March 21, 2018 / 12:15 PM / a month ago

Kenya rate cap sliced 0.4 percentage points from 2017 growth -cenbank

NAIROBI, March 21 (Reuters) - Kenya’s cap on commercial interest rates probably cut last year’s estimated economic growth rate by 0.4 percentage points because it throttles credit to small and medium businesses, the central bank said.

In an attempt to limit the cost of borrowing faced by businesses and individuals, Kenya capped commercial lending rates in September 2016 at 4 percentage points above the central bank’s benchmark rate, which now stands at 9.5 percent.

The central bank said in a draft study on the impact of the cap that it had especially hit micro, small and medium enterprises (MSMEs), which were unable to benefit from the cap because banks deemed them too risky.

“Those individuals with credit risk above the capped rate will be shunned by banks, thereby leading to contraction in growth of credit to the private sector,” the bank said in the study released on Tuesday.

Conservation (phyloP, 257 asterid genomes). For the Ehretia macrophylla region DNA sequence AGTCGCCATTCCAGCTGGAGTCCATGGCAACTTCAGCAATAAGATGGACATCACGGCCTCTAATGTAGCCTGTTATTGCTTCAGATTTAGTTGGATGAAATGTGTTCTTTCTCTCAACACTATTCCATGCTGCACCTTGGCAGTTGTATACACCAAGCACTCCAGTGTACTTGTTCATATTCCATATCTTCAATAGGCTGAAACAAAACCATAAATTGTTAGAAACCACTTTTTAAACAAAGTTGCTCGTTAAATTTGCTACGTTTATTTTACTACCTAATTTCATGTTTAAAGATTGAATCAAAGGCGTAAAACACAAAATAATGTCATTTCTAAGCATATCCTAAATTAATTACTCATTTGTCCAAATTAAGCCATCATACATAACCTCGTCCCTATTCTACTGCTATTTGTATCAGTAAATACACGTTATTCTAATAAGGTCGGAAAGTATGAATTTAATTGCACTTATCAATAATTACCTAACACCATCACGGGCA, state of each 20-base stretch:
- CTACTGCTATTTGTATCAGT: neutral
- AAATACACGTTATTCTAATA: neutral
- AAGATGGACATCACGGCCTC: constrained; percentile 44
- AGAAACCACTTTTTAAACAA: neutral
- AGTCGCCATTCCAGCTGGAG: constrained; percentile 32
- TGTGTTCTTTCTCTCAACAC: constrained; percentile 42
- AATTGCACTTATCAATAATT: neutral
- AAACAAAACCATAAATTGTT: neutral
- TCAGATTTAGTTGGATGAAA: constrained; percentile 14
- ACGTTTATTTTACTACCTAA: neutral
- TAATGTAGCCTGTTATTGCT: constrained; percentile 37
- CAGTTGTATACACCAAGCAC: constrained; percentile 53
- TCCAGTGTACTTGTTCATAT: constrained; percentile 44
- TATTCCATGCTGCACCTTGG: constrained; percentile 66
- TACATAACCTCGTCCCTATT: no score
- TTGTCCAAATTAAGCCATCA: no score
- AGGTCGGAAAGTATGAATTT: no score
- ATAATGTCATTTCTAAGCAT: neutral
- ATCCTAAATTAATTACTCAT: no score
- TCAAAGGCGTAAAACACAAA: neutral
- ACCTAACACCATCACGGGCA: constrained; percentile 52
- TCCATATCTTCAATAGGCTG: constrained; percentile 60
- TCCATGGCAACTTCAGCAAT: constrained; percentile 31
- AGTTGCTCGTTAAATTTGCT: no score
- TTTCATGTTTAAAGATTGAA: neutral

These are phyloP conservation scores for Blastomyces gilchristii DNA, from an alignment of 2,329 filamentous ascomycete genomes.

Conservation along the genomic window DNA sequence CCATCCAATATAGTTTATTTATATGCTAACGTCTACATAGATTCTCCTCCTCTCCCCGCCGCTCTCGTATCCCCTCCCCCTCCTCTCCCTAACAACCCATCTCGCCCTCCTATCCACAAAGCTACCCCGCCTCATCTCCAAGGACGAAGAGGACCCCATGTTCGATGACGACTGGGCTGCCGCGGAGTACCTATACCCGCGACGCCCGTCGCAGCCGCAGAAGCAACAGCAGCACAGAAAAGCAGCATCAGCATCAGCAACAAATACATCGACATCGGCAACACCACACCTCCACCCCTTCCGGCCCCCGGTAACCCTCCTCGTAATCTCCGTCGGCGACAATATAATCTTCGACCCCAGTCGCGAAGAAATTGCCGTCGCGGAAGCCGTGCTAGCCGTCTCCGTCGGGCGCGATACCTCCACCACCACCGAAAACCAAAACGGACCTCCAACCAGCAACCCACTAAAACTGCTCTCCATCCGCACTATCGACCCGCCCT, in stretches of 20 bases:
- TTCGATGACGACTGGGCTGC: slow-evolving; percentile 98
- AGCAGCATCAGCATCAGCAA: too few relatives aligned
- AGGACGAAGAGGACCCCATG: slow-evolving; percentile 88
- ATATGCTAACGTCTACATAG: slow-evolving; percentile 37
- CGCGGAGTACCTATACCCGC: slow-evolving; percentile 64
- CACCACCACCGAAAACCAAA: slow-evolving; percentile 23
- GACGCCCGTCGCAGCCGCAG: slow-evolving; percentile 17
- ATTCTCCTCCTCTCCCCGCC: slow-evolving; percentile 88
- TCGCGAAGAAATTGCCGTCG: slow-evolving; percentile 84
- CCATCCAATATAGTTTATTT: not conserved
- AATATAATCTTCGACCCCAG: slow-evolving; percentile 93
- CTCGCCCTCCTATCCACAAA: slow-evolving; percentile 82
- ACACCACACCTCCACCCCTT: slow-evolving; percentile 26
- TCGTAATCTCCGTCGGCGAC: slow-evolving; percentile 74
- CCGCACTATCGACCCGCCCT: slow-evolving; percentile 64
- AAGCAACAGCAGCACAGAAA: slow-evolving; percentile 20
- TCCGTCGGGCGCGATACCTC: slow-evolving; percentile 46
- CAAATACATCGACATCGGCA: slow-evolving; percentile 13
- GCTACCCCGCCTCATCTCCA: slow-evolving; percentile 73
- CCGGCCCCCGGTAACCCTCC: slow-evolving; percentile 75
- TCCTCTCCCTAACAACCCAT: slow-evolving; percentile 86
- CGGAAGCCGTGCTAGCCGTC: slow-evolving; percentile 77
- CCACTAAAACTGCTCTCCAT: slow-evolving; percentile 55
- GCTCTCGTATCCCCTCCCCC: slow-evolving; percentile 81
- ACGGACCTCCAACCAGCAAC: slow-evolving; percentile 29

The government estimates the economy expanded by 4.8 percent last year, down from 5.8 percent in 2016, as it grappled with the impact of drought, a presidential election and the drop in private sector credit.

Economic growth will bounce back to 5.8 percent this year, the Treasury said.

The government had said when it introduced the policy that banks were making high returns without benefiting customers. But the central bank, bankers and economists had said the policy would stifle the lending needed to spur on the economy.

“The interest rate cap infringes on the independence of the central bank and complicates the conduct of monetary policy. It is found that, under the interest rate-capping environment, monetary policy produces perverse outcomes,” the study said.

The bank defined perverse outcomes as situations where, instead of increasing credit to the private sector, lower lending rates led to a decline in credit expansion.

With the International Monetary Fund putting pressure on Kenya to drop or modify the lending cap, Finance Minister Henry Rotich said last week that it was unsustainable and the government was planning modifications. (Reporting by George Obulutsa Editing by Duncan Miriri Editing by David Goodman)

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